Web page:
Liz Gannes

Recent Posts by Liz Gannes

Square Exec Jared Fliesler Becomes VC at Matrix Partners

An operational executive at Square has left to become a venture capitalist. No — not that one. This is Jared Fliesler, who was vice president of user acquisition and business operations for the company. He’ll be a general partner at Matrix Partners in Palo Alto.

JaredFliesler is leaving the entrepreneurial world for the cushy VC life at the relatively young age of 28. That’s because, as he put it, “I do growth.” He wants to work closely with young startups, rather than fill a role at an already large company.

At Square, “I was spending a lot of time being a manager and not as much time at the white board,” Fliesler said. And rather than repeat (hopefully) that pattern with other fast-growing companies, he chose what he called “a terminal path” of being a VC for the rest of his life.

Fliesler has had a rapid-fire career. From an early gig in real estate investments, he joined Max Levchin’s Slide in 2007, where he led partnerships, platform relationships, payments and various products. When Slide was acquired by Google, he was director of product.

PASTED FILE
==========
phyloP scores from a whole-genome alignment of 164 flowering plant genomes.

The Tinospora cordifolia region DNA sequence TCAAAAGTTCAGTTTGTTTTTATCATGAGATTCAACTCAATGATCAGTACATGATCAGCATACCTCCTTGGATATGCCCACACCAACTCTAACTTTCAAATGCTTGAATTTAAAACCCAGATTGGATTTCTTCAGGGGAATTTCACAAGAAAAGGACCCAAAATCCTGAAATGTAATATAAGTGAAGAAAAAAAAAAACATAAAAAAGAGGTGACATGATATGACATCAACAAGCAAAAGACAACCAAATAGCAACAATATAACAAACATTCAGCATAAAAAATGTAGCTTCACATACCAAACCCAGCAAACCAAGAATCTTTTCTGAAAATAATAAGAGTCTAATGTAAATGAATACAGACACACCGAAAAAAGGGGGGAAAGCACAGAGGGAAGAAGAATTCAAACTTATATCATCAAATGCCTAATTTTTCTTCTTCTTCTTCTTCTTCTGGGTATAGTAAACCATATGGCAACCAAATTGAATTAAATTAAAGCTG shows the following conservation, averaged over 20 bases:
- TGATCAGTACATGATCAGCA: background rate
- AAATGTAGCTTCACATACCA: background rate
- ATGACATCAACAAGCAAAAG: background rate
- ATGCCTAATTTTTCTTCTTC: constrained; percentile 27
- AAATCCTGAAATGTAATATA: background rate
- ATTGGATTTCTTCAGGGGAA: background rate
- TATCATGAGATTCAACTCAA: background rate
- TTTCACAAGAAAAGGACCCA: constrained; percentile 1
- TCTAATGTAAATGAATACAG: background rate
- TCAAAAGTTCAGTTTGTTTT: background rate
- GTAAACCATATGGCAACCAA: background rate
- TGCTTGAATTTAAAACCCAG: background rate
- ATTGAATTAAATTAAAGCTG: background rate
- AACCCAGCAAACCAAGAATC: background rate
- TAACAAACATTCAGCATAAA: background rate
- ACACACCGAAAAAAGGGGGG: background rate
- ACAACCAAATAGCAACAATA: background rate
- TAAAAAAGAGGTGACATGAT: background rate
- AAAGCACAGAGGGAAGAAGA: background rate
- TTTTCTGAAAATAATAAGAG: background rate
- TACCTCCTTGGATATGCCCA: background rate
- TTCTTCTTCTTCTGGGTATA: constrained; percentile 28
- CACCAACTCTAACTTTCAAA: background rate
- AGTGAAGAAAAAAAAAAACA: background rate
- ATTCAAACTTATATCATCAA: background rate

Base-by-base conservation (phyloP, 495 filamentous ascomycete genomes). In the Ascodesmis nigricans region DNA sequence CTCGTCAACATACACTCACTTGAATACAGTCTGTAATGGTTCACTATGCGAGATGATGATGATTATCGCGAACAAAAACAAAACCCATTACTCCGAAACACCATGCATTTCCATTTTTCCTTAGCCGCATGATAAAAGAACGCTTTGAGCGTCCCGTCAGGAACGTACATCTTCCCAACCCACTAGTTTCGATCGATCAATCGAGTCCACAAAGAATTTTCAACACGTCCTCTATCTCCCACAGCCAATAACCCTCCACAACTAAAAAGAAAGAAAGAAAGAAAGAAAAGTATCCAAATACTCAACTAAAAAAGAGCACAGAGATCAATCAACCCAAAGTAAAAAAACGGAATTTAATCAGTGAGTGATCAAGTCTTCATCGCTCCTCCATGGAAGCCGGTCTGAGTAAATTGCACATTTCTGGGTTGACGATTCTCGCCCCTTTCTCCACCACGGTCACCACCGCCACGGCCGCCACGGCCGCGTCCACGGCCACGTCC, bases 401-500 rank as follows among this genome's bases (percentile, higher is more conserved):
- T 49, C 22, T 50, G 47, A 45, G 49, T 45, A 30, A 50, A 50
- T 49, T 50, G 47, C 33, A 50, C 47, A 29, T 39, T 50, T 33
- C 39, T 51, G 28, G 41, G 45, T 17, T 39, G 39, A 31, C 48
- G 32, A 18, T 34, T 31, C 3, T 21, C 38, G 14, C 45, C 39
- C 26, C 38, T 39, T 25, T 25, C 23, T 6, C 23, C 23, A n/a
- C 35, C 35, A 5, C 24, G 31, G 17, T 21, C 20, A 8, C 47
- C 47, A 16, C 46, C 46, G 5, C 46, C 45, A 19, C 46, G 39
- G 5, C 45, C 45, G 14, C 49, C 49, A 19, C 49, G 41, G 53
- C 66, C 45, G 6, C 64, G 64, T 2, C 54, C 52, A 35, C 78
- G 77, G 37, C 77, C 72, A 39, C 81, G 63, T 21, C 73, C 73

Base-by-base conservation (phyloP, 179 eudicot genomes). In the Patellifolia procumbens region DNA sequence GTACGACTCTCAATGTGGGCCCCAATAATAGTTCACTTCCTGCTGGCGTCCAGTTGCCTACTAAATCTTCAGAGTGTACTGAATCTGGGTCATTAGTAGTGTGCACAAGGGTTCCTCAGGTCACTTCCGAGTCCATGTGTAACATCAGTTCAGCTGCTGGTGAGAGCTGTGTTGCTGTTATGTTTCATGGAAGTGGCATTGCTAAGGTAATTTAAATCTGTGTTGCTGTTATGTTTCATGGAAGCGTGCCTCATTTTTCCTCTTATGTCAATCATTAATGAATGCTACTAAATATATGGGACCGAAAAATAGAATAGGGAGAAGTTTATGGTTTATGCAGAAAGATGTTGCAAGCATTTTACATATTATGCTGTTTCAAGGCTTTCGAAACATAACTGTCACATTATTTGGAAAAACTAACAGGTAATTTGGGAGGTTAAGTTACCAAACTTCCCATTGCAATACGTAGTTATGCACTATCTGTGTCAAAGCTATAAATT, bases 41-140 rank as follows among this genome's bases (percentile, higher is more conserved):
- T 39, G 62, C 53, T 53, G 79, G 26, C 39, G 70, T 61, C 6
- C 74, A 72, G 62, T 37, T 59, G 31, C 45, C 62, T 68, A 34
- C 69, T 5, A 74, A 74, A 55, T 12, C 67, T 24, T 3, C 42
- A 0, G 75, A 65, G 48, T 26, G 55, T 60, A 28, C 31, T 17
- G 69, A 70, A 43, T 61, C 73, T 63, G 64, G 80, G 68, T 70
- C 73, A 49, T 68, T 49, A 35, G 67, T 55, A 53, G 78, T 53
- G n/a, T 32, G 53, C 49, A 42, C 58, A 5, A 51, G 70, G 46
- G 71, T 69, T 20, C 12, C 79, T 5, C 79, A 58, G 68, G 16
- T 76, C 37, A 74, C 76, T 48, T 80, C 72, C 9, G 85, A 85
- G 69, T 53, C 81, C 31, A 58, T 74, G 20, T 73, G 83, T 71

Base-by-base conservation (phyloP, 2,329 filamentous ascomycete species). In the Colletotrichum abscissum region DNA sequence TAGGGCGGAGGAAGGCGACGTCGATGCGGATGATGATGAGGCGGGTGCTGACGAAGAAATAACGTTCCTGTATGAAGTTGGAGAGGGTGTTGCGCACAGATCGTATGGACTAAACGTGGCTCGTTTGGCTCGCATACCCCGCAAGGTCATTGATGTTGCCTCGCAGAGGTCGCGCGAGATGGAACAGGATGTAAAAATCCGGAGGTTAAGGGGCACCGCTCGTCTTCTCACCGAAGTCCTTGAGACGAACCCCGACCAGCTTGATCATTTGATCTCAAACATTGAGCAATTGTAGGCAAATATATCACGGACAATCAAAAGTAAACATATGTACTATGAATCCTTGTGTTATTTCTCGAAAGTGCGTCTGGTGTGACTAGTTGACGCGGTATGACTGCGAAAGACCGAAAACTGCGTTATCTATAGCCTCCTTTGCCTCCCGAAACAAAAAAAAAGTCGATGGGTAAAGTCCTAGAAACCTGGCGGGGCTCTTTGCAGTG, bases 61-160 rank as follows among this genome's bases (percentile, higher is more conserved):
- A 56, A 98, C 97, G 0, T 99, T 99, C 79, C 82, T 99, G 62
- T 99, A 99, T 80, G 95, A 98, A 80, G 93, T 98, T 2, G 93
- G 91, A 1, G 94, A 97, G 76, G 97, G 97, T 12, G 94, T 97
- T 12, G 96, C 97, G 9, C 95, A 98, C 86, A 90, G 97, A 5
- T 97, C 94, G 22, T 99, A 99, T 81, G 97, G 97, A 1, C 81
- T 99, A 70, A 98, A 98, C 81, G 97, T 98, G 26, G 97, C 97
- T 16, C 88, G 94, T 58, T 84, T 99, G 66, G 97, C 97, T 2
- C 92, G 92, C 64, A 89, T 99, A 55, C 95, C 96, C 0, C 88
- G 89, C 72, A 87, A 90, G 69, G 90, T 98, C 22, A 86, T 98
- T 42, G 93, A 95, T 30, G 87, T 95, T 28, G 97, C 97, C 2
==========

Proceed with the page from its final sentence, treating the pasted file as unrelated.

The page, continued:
Then he followed former Slide executive Keith Rabois to Square, where Rabois was COO until he left after allegations of personal misconduct (that’s the other Square guy who became a VC — Rabois is now joining Khosla Ventures). Fliesler attested that the departures were unrelated, and that Square has a strong remaining executive team. Former Square director of products Megan Quinn is also now a VC at Kleiner Perkins Caufield & Byers.

At Matrix, Fliesler said, he doesn’t intend to specialize in any particular category — Slide was a social product, Square was business-to-business — but rather intends to find young companies he likes and thinks he can help.


Latest Video

View all videos »

Search »

Just as the atom bomb was the weapon that was supposed to render war obsolete, the Internet seems like capitalism’s ultimate feat of self-destructive genius, an economic doomsday device rendering it impossible for anyone to ever make a profit off anything again. It’s especially hopeless for those whose work is easily digitized and accessed free of charge.

— Author Tim Kreider on not getting paid for one’s work